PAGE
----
FES faculty and students champion ecological economics


Above: MES student Brendan Haley enjoys a lighthearted moment while canoeing. A paper written by Professor Peter Victor led him to study ecological economics at York.

York’s Faculty of Environmental Studies (FES) is at the edge of a new field of study, an emerging alternative to the conventional, growth-driven economics perspective of ecology. Now FES students and faculty are picking up on the excitement offered in this new field – ecological economics (EE) – and are taking up some of the issues. EE is aiming to develop new models for a sustainable future.

“I decided to take economics in undergrad [studies] at York because I was concerned about social justice and environmental issues,” said current MES student Brendan Haley. “I was disappointed because it didn’t necessarily lead towards sustainability. It approached environmental issues from a fundamentally flawed economic outlook, so I began to look for alternatives.”

Through independent research, Haley discovered ecological economics. This is a stream of economic thought that emphasizes the value of natural capital, recognizing the limits of natural resources. Proponents believe that economic prosperity can be gained through improving the quality of life, rather than just pure market growth.

While researching the field, Haley came across a paper co-written by FES Professor Peter Victor (right) on the potential for reducing poverty and unemployment in a no-growth economy. The paper, “The Canadian Economy With Full Employment, No Growth, No Poverty, and No Government Deficit: A Keynesian Exercise”, may be viewed here.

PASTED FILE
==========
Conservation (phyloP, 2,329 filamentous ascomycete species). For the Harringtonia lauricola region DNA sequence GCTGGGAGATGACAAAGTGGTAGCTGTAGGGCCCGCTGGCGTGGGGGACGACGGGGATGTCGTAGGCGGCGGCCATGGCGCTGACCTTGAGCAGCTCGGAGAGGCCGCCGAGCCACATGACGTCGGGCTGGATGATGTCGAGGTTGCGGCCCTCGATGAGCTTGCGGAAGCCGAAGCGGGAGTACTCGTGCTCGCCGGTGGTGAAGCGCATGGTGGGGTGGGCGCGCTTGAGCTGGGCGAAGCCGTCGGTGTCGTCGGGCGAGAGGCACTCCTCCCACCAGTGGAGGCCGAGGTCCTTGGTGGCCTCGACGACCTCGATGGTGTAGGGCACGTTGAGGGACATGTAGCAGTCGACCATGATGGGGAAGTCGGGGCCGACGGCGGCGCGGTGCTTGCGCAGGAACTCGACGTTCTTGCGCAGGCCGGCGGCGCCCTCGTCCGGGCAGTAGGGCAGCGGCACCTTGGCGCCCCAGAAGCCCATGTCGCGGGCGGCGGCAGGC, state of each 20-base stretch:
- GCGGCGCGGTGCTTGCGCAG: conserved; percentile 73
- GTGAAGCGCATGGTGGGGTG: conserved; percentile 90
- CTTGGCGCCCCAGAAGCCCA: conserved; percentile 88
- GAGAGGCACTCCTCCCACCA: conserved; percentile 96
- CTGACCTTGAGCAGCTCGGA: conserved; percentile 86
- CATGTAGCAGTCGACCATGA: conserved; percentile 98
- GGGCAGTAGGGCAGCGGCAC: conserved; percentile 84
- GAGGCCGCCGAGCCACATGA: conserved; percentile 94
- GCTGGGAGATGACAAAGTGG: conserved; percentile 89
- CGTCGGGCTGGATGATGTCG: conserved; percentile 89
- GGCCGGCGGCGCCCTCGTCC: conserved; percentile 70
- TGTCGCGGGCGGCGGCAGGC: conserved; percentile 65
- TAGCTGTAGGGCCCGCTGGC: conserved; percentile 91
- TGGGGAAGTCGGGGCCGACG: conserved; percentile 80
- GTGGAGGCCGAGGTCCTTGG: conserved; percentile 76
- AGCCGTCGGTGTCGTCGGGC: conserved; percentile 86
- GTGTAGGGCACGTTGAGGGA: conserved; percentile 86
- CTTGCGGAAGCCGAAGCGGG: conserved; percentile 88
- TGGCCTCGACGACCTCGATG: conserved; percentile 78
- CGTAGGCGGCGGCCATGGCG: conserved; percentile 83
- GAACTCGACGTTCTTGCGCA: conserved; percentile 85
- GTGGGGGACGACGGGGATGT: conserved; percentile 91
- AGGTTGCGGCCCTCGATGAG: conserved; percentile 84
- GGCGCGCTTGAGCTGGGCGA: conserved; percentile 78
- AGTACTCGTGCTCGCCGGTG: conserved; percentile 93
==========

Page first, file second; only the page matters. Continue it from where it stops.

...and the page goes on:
“Reading this paper led to my decision to apply to FES at York, because it was one of the only places in Canada where I could study ecological economics,” said Haley. He was accepted to the MES program in 2003 and later received the York Graduate Fellowship for Academic Distinction.

Currently, Haley is pursuing his interest in EE full-time, both in and out of the classroom. He is researching income inequality and its impacts on consumption levels and well-being in industrialized nations. Last October, he attended the Canadian Society for Ecological Economics conference in Jasper, Alberta, along with several other FES students and faculty members from York.

According to Victor, who teaches a graduate-level course in the subject, interest in ecological economics is growing “tremendously” internationally and in York’s FES. “Last year this graduate course attracted 27 students. It was a great success. We are now proposing a diploma in ecological economics as part of the MES program.

The eighth biennial ISEE (International Society for Ecological Economics) conference will be held in Montreal July 11-14. This year’s theme is “Challenging Boundaries: Economics, Ecology and Governance.”

Victor anticipates that the ISEE conference will be well attended by York FES students and faculty, several of whom have had papers accepted for presentation. York attendees include Victor; York FES Professors Ellie Perkins (left) and Martin Bunch (right); and MES students Eric Miller, Seema Khanna and Brooke Marshall. Perkins is organizing a conference panel on “Public participation, environmental valuation and assessment” and Victor will present a paper entitled, “Ecological Economics – The Flavour of the Century.”

Ecological economics is providing very important theories for the promotion of environmental and social justice. Perkins said, “FES is becoming known as the place to study EE in Canada, and one of the few places in North America where you can pursue this.”

The above story was written by Beth McMahon, first-year graduate student assisting York’s Faculty of Environmental Studies’ external relations unit.